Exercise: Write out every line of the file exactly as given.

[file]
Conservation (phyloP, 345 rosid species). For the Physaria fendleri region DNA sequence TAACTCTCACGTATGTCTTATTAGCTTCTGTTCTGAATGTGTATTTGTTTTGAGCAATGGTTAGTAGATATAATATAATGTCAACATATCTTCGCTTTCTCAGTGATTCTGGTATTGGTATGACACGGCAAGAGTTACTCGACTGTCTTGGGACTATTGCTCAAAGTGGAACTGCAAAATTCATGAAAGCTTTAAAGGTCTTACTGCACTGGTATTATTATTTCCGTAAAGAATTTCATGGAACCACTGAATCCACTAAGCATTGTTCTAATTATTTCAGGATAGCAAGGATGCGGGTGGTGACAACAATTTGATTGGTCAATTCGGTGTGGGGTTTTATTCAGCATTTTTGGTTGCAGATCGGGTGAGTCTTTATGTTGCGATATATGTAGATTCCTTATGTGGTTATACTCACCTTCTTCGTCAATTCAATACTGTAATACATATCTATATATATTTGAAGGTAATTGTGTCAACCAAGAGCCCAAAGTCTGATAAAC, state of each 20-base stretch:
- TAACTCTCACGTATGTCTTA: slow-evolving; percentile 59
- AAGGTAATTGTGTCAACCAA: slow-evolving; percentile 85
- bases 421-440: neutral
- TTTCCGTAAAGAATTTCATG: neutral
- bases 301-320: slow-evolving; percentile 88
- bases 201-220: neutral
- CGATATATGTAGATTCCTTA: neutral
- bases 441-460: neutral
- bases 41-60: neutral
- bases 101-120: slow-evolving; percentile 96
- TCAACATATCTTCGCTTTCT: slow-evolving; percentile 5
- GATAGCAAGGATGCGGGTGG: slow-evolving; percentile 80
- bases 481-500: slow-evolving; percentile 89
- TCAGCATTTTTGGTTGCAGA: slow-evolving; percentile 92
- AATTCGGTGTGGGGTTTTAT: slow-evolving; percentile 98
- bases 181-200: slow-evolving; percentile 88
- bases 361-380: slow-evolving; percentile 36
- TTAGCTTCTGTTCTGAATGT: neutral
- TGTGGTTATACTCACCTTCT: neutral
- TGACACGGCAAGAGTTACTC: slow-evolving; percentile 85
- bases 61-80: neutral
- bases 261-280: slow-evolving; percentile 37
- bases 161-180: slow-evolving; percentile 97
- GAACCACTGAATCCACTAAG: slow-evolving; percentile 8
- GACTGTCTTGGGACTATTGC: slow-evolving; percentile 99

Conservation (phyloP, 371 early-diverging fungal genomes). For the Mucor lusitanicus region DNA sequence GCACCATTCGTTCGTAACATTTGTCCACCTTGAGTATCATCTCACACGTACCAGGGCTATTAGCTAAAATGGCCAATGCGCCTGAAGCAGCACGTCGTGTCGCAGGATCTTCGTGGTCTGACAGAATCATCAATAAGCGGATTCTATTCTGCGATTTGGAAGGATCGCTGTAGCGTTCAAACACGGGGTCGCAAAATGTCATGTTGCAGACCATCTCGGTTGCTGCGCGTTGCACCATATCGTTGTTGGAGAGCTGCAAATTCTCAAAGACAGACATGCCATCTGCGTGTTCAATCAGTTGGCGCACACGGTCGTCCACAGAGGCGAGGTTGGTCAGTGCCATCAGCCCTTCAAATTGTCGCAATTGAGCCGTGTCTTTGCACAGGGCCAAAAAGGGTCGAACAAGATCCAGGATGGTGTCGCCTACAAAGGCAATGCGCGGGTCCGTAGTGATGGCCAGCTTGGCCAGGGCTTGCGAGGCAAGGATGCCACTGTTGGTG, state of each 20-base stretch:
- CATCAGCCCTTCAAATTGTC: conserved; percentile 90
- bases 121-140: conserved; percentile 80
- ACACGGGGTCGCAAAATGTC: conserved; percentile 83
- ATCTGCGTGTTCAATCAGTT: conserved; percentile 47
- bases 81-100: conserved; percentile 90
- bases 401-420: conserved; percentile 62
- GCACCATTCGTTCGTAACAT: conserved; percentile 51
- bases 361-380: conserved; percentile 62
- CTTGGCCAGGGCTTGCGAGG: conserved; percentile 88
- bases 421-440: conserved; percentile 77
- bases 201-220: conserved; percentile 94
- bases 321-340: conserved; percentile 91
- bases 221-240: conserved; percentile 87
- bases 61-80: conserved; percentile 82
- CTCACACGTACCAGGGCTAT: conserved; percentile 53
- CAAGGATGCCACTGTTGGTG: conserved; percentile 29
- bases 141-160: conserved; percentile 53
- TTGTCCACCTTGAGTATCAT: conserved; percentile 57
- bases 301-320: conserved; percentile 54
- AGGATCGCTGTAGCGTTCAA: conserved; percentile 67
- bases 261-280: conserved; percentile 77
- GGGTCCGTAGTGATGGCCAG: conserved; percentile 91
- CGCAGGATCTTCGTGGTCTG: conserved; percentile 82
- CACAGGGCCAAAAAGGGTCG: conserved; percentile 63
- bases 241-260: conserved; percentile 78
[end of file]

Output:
Conservation (phyloP, 345 rosid species). For the Physaria fendleri region DNA sequence TAACTCTCACGTATGTCTTATTAGCTTCTGTTCTGAATGTGTATTTGTTTTGAGCAATGGTTAGTAGATATAATATAATGTCAACATATCTTCGCTTTCTCAGTGATTCTGGTATTGGTATGACACGGCAAGAGTTACTCGACTGTCTTGGGACTATTGCTCAAAGTGGAACTGCAAAATTCATGAAAGCTTTAAAGGTCTTACTGCACTGGTATTATTATTTCCGTAAAGAATTTCATGGAACCACTGAATCCACTAAGCATTGTTCTAATTATTTCAGGATAGCAAGGATGCGGGTGGTGACAACAATTTGATTGGTCAATTCGGTGTGGGGTTTTATTCAGCATTTTTGGTTGCAGATCGGGTGAGTCTTTATGTTGCGATATATGTAGATTCCTTATGTGGTTATACTCACCTTCTTCGTCAATTCAATACTGTAATACATATCTATATATATTTGAAGGTAATTGTGTCAACCAAGAGCCCAAAGTCTGATAAAC, state of each 20-base stretch:
- TAACTCTCACGTATGTCTTA: slow-evolving; percentile 59
- AAGGTAATTGTGTCAACCAA: slow-evolving; percentile 85
- bases 421-440: neutral
- TTTCCGTAAAGAATTTCATG: neutral
- bases 301-320: slow-evolving; percentile 88
- bases 201-220: neutral
- CGATATATGTAGATTCCTTA: neutral
- bases 441-460: neutral
- bases 41-60: neutral
- bases 101-120: slow-evolving; percentile 96
- TCAACATATCTTCGCTTTCT: slow-evolving; percentile 5
- GATAGCAAGGATGCGGGTGG: slow-evolving; percentile 80
- bases 481-500: slow-evolving; percentile 89
- TCAGCATTTTTGGTTGCAGA: slow-evolving; percentile 92
- AATTCGGTGTGGGGTTTTAT: slow-evolving; percentile 98
- bases 181-200: slow-evolving; percentile 88
- bases 361-380: slow-evolving; percentile 36
- TTAGCTTCTGTTCTGAATGT: neutral
- TGTGGTTATACTCACCTTCT: neutral
- TGACACGGCAAGAGTTACTC: slow-evolving; percentile 85
- bases 61-80: neutral
- bases 261-280: slow-evolving; percentile 37
- bases 161-180: slow-evolving; percentile 97
- GAACCACTGAATCCACTAAG: slow-evolving; percentile 8
- GACTGTCTTGGGACTATTGC: slow-evolving; percentile 99

Conservation (phyloP, 371 early-diverging fungal genomes). For the Mucor lusitanicus region DNA sequence GCACCATTCGTTCGTAACATTTGTCCACCTTGAGTATCATCTCACACGTACCAGGGCTATTAGCTAAAATGGCCAATGCGCCTGAAGCAGCACGTCGTGTCGCAGGATCTTCGTGGTCTGACAGAATCATCAATAAGCGGATTCTATTCTGCGATTTGGAAGGATCGCTGTAGCGTTCAAACACGGGGTCGCAAAATGTCATGTTGCAGACCATCTCGGTTGCTGCGCGTTGCACCATATCGTTGTTGGAGAGCTGCAAATTCTCAAAGACAGACATGCCATCTGCGTGTTCAATCAGTTGGCGCACACGGTCGTCCACAGAGGCGAGGTTGGTCAGTGCCATCAGCCCTTCAAATTGTCGCAATTGAGCCGTGTCTTTGCACAGGGCCAAAAAGGGTCGAACAAGATCCAGGATGGTGTCGCCTACAAAGGCAATGCGCGGGTCCGTAGTGATGGCCAGCTTGGCCAGGGCTTGCGAGGCAAGGATGCCACTGTTGGTG, state of each 20-base stretch:
- CATCAGCCCTTCAAATTGTC: conserved; percentile 90
- bases 121-140: conserved; percentile 80
- ACACGGGGTCGCAAAATGTC: conserved; percentile 83
- ATCTGCGTGTTCAATCAGTT: conserved; percentile 47
- bases 81-100: conserved; percentile 90
- bases 401-420: conserved; percentile 62
- GCACCATTCGTTCGTAACAT: conserved; percentile 51
- bases 361-380: conserved; percentile 62
- CTTGGCCAGGGCTTGCGAGG: conserved; percentile 88
- bases 421-440: conserved; percentile 77
- bases 201-220: conserved; percentile 94
- bases 321-340: conserved; percentile 91
- bases 221-240: conserved; percentile 87
- bases 61-80: conserved; percentile 82
- CTCACACGTACCAGGGCTAT: conserved; percentile 53
- CAAGGATGCCACTGTTGGTG: conserved; percentile 29
- bases 141-160: conserved; percentile 53
- TTGTCCACCTTGAGTATCAT: conserved; percentile 57
- bases 301-320: conserved; percentile 54
- AGGATCGCTGTAGCGTTCAA: conserved; percentile 67
- bases 261-280: conserved; percentile 77
- GGGTCCGTAGTGATGGCCAG: conserved; percentile 91
- CGCAGGATCTTCGTGGTCTG: conserved; percentile 82
- CACAGGGCCAAAAAGGGTCG: conserved; percentile 63
- bases 241-260: conserved; percentile 78